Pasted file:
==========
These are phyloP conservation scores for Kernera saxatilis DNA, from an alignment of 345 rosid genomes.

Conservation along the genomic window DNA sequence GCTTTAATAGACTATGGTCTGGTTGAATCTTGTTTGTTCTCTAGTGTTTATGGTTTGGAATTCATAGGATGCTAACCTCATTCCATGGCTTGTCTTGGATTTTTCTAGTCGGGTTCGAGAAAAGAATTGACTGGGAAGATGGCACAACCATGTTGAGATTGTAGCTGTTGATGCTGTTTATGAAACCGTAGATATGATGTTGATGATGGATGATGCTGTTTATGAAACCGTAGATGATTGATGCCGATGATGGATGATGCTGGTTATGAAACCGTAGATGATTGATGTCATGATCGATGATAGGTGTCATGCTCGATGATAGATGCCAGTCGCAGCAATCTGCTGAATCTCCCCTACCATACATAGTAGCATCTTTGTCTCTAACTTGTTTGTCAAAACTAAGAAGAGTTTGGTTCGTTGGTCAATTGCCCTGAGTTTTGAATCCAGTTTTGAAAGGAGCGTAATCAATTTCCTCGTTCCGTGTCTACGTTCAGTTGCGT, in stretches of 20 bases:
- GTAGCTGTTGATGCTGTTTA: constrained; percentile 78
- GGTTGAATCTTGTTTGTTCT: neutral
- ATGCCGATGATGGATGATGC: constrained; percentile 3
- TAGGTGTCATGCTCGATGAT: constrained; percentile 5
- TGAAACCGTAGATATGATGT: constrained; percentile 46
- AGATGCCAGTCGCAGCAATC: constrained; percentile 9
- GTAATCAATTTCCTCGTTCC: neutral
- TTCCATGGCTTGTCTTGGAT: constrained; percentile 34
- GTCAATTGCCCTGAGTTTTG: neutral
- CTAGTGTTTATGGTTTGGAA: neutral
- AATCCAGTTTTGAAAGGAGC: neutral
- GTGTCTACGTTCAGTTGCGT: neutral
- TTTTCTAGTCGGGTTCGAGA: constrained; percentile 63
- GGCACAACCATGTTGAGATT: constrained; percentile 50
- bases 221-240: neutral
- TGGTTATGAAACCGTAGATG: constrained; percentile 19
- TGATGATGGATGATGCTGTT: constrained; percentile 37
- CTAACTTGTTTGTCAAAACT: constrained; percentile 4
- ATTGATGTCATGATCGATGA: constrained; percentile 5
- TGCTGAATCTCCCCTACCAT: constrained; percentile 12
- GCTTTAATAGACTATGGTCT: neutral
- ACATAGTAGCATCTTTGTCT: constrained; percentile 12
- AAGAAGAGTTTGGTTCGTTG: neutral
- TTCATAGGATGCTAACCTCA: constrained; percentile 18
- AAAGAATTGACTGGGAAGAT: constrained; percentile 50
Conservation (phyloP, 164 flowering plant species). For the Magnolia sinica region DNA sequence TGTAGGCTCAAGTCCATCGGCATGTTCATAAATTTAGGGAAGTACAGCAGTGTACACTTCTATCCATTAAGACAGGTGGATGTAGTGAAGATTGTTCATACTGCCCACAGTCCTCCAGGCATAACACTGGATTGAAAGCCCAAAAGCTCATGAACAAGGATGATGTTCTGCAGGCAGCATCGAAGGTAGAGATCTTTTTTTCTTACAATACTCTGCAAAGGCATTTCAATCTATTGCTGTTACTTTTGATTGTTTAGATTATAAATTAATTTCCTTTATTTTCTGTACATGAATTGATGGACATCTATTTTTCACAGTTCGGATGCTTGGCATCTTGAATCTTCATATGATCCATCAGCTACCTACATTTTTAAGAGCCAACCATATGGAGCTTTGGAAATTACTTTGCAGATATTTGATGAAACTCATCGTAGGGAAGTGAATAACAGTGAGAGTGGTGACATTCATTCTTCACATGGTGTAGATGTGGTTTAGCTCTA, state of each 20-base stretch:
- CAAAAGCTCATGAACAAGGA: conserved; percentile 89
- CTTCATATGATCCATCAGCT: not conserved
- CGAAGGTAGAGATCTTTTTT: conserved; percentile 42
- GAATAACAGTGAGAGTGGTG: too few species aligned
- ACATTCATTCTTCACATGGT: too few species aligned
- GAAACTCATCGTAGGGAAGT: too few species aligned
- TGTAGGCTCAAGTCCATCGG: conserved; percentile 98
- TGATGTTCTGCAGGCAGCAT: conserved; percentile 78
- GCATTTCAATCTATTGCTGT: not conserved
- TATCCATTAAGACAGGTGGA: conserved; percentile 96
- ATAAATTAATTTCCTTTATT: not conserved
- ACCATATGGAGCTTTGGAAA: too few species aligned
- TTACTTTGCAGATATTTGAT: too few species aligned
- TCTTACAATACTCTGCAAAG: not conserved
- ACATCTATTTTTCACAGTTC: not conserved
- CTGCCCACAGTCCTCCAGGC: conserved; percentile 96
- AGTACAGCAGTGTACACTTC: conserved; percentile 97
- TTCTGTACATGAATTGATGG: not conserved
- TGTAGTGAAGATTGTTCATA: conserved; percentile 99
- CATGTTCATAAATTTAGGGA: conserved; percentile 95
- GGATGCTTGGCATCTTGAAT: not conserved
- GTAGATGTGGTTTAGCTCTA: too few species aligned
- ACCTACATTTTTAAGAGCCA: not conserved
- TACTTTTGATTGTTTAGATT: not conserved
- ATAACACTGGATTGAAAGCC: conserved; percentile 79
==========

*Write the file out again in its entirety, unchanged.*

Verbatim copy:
These are phyloP conservation scores for Kernera saxatilis DNA, from an alignment of 345 rosid genomes.

Conservation along the genomic window DNA sequence GCTTTAATAGACTATGGTCTGGTTGAATCTTGTTTGTTCTCTAGTGTTTATGGTTTGGAATTCATAGGATGCTAACCTCATTCCATGGCTTGTCTTGGATTTTTCTAGTCGGGTTCGAGAAAAGAATTGACTGGGAAGATGGCACAACCATGTTGAGATTGTAGCTGTTGATGCTGTTTATGAAACCGTAGATATGATGTTGATGATGGATGATGCTGTTTATGAAACCGTAGATGATTGATGCCGATGATGGATGATGCTGGTTATGAAACCGTAGATGATTGATGTCATGATCGATGATAGGTGTCATGCTCGATGATAGATGCCAGTCGCAGCAATCTGCTGAATCTCCCCTACCATACATAGTAGCATCTTTGTCTCTAACTTGTTTGTCAAAACTAAGAAGAGTTTGGTTCGTTGGTCAATTGCCCTGAGTTTTGAATCCAGTTTTGAAAGGAGCGTAATCAATTTCCTCGTTCCGTGTCTACGTTCAGTTGCGT, in stretches of 20 bases:
- GTAGCTGTTGATGCTGTTTA: constrained; percentile 78
- GGTTGAATCTTGTTTGTTCT: neutral
- ATGCCGATGATGGATGATGC: constrained; percentile 3
- TAGGTGTCATGCTCGATGAT: constrained; percentile 5
- TGAAACCGTAGATATGATGT: constrained; percentile 46
- AGATGCCAGTCGCAGCAATC: constrained; percentile 9
- GTAATCAATTTCCTCGTTCC: neutral
- TTCCATGGCTTGTCTTGGAT: constrained; percentile 34
- GTCAATTGCCCTGAGTTTTG: neutral
- CTAGTGTTTATGGTTTGGAA: neutral
- AATCCAGTTTTGAAAGGAGC: neutral
- GTGTCTACGTTCAGTTGCGT: neutral
- TTTTCTAGTCGGGTTCGAGA: constrained; percentile 63
- GGCACAACCATGTTGAGATT: constrained; percentile 50
- bases 221-240: neutral
- TGGTTATGAAACCGTAGATG: constrained; percentile 19
- TGATGATGGATGATGCTGTT: constrained; percentile 37
- CTAACTTGTTTGTCAAAACT: constrained; percentile 4
- ATTGATGTCATGATCGATGA: constrained; percentile 5
- TGCTGAATCTCCCCTACCAT: constrained; percentile 12
- GCTTTAATAGACTATGGTCT: neutral
- ACATAGTAGCATCTTTGTCT: constrained; percentile 12
- AAGAAGAGTTTGGTTCGTTG: neutral
- TTCATAGGATGCTAACCTCA: constrained; percentile 18
- AAAGAATTGACTGGGAAGAT: constrained; percentile 50
Conservation (phyloP, 164 flowering plant species). For the Magnolia sinica region DNA sequence TGTAGGCTCAAGTCCATCGGCATGTTCATAAATTTAGGGAAGTACAGCAGTGTACACTTCTATCCATTAAGACAGGTGGATGTAGTGAAGATTGTTCATACTGCCCACAGTCCTCCAGGCATAACACTGGATTGAAAGCCCAAAAGCTCATGAACAAGGATGATGTTCTGCAGGCAGCATCGAAGGTAGAGATCTTTTTTTCTTACAATACTCTGCAAAGGCATTTCAATCTATTGCTGTTACTTTTGATTGTTTAGATTATAAATTAATTTCCTTTATTTTCTGTACATGAATTGATGGACATCTATTTTTCACAGTTCGGATGCTTGGCATCTTGAATCTTCATATGATCCATCAGCTACCTACATTTTTAAGAGCCAACCATATGGAGCTTTGGAAATTACTTTGCAGATATTTGATGAAACTCATCGTAGGGAAGTGAATAACAGTGAGAGTGGTGACATTCATTCTTCACATGGTGTAGATGTGGTTTAGCTCTA, state of each 20-base stretch:
- CAAAAGCTCATGAACAAGGA: conserved; percentile 89
- CTTCATATGATCCATCAGCT: not conserved
- CGAAGGTAGAGATCTTTTTT: conserved; percentile 42
- GAATAACAGTGAGAGTGGTG: too few species aligned
- ACATTCATTCTTCACATGGT: too few species aligned
- GAAACTCATCGTAGGGAAGT: too few species aligned
- TGTAGGCTCAAGTCCATCGG: conserved; percentile 98
- TGATGTTCTGCAGGCAGCAT: conserved; percentile 78
- GCATTTCAATCTATTGCTGT: not conserved
- TATCCATTAAGACAGGTGGA: conserved; percentile 96
- ATAAATTAATTTCCTTTATT: not conserved
- ACCATATGGAGCTTTGGAAA: too few species aligned
- TTACTTTGCAGATATTTGAT: too few species aligned
- TCTTACAATACTCTGCAAAG: not conserved
- ACATCTATTTTTCACAGTTC: not conserved
- CTGCCCACAGTCCTCCAGGC: conserved; percentile 96
- AGTACAGCAGTGTACACTTC: conserved; percentile 97
- TTCTGTACATGAATTGATGG: not conserved
- TGTAGTGAAGATTGTTCATA: conserved; percentile 99
- CATGTTCATAAATTTAGGGA: conserved; percentile 95
- GGATGCTTGGCATCTTGAAT: not conserved
- GTAGATGTGGTTTAGCTCTA: too few species aligned
- ACCTACATTTTTAAGAGCCA: not conserved
- TACTTTTGATTGTTTAGATT: not conserved
- ATAACACTGGATTGAAAGCC: conserved; percentile 79